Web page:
Miners briefly trapped underground after earthquake knocks out power
September 12, 2016, 8:04 am
Forty miners were trapped underground at PotashCorp Rocanville after a magnitude 3.8 earthquake hit early on Labor Day Monday morning and knocked out power to the mine.
The earthquake took place at 4:40 a.m. Labor Day Monday, and was centred 32 kilometres southeast of Yorkton.
The PotashCorp mine near Rocanville had to switch to backup power when a power outage occurred.
Normally the mine’s backup generators would have switched on automatically, but in this case a switch failed and there was no power for the hoists.
Randy Burton of PotashCorp said the miners underground did as they were trained to do and went to underground refuge stations in the mine with power, air, and water until the power came back on.
The workers were then brought back up to the surface. The last person arrived at the surface at about 11:30 a.m. that day.
The power outage happened just as PotashCorp Rocanville was stopping mining operations for a maintenance shutdown.
“We’re just starting our annual maintenance shutdown, so this happened just by coincidence at the same time,” said Burton.
Everyone was all right after the incident.
SaskPower reported a widespread outage in the area that impacted Moosomin, Rocanville, Whitewood, Esterhazy, Stockholm and Wapella.
According to SaskPower, the quake caused problems at the Tantallon switching station, taking out power to about 2,000 residential customers.
This isn’t the first time an earthquake has been felt in the area. There have been 12 earthquakes in the region at magnitude 3.0 or higher since 1981.
Burton said the power outage normally wouldn’t cause any difficulty as backup power generation normally comes online automatically.
“Under normal circumstances we would have backup power which would kick back in when the main power goes out. We had a switch problem at the mine and so our backup generator would not kick in,” he said.
“I don’t know if we could run absolutely everything on it but in this instance it would be enough to run underground operations or certainly the hoist. And that was the issue—the emergency power to the hoist wasn’t available because our backup power wouldn’t kick in properly.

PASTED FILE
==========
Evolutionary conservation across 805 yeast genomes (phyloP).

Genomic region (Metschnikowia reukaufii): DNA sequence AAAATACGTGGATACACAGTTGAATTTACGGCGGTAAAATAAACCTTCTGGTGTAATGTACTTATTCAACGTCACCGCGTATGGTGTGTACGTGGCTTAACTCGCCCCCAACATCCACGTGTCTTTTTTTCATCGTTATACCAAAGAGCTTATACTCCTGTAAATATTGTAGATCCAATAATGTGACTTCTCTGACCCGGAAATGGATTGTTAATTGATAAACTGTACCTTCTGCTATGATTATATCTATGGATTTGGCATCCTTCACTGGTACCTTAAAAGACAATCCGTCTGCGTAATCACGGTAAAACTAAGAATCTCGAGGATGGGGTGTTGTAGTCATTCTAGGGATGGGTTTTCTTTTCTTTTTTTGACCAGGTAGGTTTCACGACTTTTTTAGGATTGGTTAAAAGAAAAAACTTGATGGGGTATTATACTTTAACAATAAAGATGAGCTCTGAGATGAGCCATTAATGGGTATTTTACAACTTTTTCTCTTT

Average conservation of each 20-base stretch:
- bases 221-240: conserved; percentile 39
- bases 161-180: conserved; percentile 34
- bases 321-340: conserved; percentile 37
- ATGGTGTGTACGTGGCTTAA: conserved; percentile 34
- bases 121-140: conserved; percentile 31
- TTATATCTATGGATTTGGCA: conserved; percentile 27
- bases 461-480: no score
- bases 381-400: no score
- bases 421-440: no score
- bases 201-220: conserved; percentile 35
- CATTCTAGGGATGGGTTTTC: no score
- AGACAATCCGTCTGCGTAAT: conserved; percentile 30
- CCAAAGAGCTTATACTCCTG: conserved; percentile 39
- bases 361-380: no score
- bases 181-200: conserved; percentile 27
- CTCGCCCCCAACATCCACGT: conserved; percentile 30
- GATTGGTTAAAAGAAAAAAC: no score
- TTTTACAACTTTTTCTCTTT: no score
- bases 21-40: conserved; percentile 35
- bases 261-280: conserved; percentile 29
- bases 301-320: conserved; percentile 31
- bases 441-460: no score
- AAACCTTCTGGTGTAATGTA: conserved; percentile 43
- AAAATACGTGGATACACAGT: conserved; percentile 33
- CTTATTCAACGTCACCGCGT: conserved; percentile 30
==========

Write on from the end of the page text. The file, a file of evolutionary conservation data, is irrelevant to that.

“It was an automatic transfer switch and it didn’t work. It faulted and shut the generator down. So we had to get that fixed which we did, and it took awhile.
“As a result, because we couldn’t run the hoist, we had about 40 people who had to stay underground for a period of several hours until we got the switch repaired.”
PotashCorp Rocanville employees were able to repair the electrical backup problem on their own.
The incident didn’t affect production.
“We were in the process of shutting down production anyway, because Rocanville is now on its annual maintenance shutdown,” said Burton. “That was scheduled to start on the same day. They were essentially trying the clear the decks for the maintenance shutdown.
“For safety’s sake the 40 people underground all went to one of the refuge stations—they’re essentially a big underground room. They are separate from the main shaft area. For example, in the event there is a fire underground it is a separate air supply. You are not part of the main shaft. There is a lot of room in there, water and a clean air supply essentially out of harm’s way there. That’s where the crews went and when the power came up they came up.”
He said PotashCorp employees are now reviewing how to avoid a similar situation in the future.
“Crews at the mine are now reviewing what’s happened here and we will take corrective action to hopefully prevent a reoccurrence in the future.
“We’ve got safety protocols—if there should be an incident of any kind in the mine that makes it unsafe to continue, then production shuts down and people go to the refuge stations if there is an issue of people having difficulty getting out, what ever that may be.”